B&FT analysis of data provided by the National Communication Authority (NCA) shows that over the past two years telecom companies have consistently increased their data charges, but it has been marginal year-on-year.
In 2012, companies were charging consumers about 10.67 pesewas per megabyte, which increased to 10.92 pesewas in 2013. But as of the end of August this year, consumers were paying 12.17 pesewas per megabyte of data accessed — an 11 percent jump from 2013.
The increment, some mobile data operators have explained, is due to surging cost of operations following increases in utility and fuel costs.
According to the NCA, there is a vast difference in the pricing of data among the operators as some have maintained their charges for close to 20 months.
Vodafone, Expresso, and tiGO have maintained their data charges since December 2012, while MTN, Airtel and Glo have upped their charges over the period.
Nonetheless, Vodafone and tiGO are currently the most expensive mobile data providers, charging 20 pesewas per megabyte of data, which is twice what MTN, Glo and Airtel are charging.
Expresso charges consumers 5 pesewas per megabyte of data, which is far below the industry average of 12 pesewas, making it the cheapest mobile data network provider in the country.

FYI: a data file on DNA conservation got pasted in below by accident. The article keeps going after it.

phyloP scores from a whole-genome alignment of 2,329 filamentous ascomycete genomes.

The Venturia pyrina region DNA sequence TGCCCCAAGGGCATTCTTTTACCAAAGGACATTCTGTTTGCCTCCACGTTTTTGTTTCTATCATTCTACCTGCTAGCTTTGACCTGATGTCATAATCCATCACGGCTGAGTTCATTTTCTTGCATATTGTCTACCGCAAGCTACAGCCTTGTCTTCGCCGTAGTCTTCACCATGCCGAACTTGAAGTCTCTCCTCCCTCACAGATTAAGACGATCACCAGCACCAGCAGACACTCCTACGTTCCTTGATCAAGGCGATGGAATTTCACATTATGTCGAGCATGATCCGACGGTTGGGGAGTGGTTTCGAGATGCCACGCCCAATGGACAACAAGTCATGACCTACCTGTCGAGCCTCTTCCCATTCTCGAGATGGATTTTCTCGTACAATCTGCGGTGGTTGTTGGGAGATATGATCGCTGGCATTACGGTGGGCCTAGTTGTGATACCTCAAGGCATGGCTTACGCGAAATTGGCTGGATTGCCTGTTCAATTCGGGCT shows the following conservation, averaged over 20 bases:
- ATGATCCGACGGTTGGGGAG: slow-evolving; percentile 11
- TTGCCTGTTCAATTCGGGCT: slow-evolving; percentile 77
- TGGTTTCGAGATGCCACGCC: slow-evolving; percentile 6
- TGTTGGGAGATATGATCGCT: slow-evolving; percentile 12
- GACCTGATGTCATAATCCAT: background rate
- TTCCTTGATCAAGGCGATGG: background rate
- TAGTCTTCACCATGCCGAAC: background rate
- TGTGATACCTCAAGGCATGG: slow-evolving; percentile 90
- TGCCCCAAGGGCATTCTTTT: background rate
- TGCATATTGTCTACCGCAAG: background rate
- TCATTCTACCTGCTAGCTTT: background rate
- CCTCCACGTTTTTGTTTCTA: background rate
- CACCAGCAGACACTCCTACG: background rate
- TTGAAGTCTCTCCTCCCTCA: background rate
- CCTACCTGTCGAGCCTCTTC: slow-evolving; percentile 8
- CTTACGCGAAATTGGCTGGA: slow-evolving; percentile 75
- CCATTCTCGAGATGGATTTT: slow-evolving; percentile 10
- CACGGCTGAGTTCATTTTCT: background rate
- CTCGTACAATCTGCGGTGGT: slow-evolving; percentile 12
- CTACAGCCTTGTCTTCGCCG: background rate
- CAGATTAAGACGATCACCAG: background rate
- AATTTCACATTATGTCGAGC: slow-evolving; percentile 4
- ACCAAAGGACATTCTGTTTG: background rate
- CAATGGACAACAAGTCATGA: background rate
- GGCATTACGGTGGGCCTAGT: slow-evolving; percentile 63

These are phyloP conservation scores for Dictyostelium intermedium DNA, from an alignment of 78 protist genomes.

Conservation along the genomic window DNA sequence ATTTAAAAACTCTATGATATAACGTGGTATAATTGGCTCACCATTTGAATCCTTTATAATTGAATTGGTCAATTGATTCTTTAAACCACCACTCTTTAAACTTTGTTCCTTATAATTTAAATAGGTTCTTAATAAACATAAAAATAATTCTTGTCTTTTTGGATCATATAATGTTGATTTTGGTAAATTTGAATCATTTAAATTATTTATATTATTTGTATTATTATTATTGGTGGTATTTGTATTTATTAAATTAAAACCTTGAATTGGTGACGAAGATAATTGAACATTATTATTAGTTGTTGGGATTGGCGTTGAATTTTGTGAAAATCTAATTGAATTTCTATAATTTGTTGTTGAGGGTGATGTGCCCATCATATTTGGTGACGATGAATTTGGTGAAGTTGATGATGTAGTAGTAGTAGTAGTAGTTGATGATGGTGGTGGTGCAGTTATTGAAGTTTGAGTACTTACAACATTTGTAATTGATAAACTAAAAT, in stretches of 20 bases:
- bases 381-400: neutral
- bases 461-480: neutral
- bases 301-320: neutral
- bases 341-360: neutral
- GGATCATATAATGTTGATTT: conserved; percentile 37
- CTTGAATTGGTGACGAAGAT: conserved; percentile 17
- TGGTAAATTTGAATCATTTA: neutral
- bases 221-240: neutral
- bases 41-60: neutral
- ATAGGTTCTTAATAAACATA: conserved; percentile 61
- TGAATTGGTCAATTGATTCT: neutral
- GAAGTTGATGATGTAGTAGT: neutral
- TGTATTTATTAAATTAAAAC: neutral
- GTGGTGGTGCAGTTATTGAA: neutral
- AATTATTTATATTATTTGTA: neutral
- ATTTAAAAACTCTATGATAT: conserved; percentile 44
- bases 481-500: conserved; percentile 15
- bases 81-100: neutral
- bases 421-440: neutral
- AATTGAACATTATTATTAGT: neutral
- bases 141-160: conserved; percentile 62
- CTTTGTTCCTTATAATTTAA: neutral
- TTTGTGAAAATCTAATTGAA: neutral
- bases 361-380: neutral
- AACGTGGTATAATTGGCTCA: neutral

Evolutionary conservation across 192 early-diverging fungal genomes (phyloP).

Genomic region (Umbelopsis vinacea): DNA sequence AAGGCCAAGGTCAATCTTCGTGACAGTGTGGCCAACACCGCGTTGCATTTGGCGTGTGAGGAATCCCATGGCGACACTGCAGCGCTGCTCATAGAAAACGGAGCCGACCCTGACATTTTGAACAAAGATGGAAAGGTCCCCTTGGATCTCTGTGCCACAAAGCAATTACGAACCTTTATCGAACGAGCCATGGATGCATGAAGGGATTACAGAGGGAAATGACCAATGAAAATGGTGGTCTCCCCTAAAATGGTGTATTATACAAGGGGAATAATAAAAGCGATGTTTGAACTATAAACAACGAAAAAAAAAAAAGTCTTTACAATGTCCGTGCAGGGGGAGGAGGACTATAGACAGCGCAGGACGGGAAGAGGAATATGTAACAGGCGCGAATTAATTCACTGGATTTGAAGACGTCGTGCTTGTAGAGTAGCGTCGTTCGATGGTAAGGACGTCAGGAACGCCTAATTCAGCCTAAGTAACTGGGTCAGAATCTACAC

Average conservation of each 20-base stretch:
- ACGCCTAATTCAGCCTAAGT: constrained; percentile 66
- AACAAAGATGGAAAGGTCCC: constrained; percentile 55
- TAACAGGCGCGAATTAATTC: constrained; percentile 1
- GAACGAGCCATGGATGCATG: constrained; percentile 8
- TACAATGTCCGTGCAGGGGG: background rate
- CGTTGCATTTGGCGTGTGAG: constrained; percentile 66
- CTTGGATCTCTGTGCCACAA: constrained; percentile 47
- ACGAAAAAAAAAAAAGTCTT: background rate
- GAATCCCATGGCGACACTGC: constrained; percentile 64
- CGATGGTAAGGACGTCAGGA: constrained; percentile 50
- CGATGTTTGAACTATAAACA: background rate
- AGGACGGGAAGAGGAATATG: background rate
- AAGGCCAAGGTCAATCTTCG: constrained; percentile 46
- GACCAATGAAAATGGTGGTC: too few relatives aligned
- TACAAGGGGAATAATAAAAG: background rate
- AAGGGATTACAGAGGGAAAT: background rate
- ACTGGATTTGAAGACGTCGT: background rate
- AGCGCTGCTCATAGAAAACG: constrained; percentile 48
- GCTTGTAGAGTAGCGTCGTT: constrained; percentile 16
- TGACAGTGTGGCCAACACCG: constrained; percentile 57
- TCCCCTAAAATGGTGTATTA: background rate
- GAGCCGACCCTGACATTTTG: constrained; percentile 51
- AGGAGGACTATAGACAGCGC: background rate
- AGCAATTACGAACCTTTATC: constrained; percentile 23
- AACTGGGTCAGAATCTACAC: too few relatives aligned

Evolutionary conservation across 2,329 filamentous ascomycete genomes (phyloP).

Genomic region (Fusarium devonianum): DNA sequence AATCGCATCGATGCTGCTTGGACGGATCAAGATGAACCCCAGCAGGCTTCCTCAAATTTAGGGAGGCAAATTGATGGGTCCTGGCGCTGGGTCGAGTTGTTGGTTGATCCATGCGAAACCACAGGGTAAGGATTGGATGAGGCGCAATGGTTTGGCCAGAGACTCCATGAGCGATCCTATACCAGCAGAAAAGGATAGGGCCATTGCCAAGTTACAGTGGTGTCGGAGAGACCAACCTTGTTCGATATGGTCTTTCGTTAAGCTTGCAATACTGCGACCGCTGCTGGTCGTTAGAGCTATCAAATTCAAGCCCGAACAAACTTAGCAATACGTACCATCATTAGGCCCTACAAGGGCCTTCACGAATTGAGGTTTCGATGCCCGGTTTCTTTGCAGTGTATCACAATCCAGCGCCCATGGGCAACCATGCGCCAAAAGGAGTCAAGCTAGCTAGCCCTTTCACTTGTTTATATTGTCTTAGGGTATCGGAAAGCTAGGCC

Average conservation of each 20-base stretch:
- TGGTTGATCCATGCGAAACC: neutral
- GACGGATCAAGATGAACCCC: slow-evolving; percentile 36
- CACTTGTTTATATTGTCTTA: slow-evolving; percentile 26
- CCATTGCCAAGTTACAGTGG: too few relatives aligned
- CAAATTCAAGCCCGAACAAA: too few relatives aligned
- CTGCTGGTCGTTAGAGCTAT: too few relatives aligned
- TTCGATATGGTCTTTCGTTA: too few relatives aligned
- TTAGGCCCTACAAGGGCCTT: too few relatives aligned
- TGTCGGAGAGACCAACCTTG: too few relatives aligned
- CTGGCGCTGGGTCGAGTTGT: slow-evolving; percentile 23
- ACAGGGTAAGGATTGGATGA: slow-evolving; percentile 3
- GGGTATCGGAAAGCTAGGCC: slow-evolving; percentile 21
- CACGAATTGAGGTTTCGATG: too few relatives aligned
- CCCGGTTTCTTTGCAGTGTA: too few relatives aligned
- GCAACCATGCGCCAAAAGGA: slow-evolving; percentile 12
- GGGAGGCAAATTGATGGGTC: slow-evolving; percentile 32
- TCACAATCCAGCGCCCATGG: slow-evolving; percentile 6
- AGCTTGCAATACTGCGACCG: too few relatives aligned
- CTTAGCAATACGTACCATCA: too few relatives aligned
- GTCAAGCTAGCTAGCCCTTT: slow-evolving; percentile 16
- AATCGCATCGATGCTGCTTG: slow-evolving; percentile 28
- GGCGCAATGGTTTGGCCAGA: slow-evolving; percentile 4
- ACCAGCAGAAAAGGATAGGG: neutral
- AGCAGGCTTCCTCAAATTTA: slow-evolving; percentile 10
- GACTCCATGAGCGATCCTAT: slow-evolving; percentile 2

Not long ago, a reduction in the wholesale prices of international bandwidths due to the entry of Glo1, MainOne, West Africa Cable System (WACS) and ACE fibre cables in addition to SAT 3 was hailed by many as a significant development that would cut down the price consumers pay for accessing the Internet.
Some Internet service providers say that the fall in wholesale bandwidth rates initially benefitted Internet prices, but the high cost of doing business in Ghana is the reason data prices have gone up.
When B&FT contacted officials of the Ghana Internet Service Providers Association (GISPA), whose membership comprises all firms authorised to provide Internet services to homes and offices, they argued that the increasing high cost of accessing the Internet is fundamental to their call on the government to strongly consider waiving taxes on terminal equipment as well as reducing taxes on some of their operations.
“As part of efforts to improve Internet usage in this country, we are faced with the issue of taxes on terminal equipment…we pay huge taxes on our operations. One of the reasons why growth in the Internet services sector has not really reached the level we want is that the cost of entry is always high.
“We need to look at some of these taxes and make sure that we get more users to have Internet access to reduce the cost of entry,” they said.
Currently, telecom operators pay about 40 percent of their total revenue as corporate taxes and levies. They also absorb the 6 percent communication service tax billed to consumers as well as a 6 percent interconnection fee on incoming international calls, which adds to the 15 percent value added tax (VAT) and 2.5 percent National Health Insurance Levy (NHIL) on international calls.
Market watchers believe that the expensive tariff structure of some network operators will compound the challenges they face as they try to boost their mobile data subscriber numbers and make them competitive.
This is mainly because pricing strategy has become one of the major tools operators in the country use to woo subscribers to their networks in the face of heightened competition.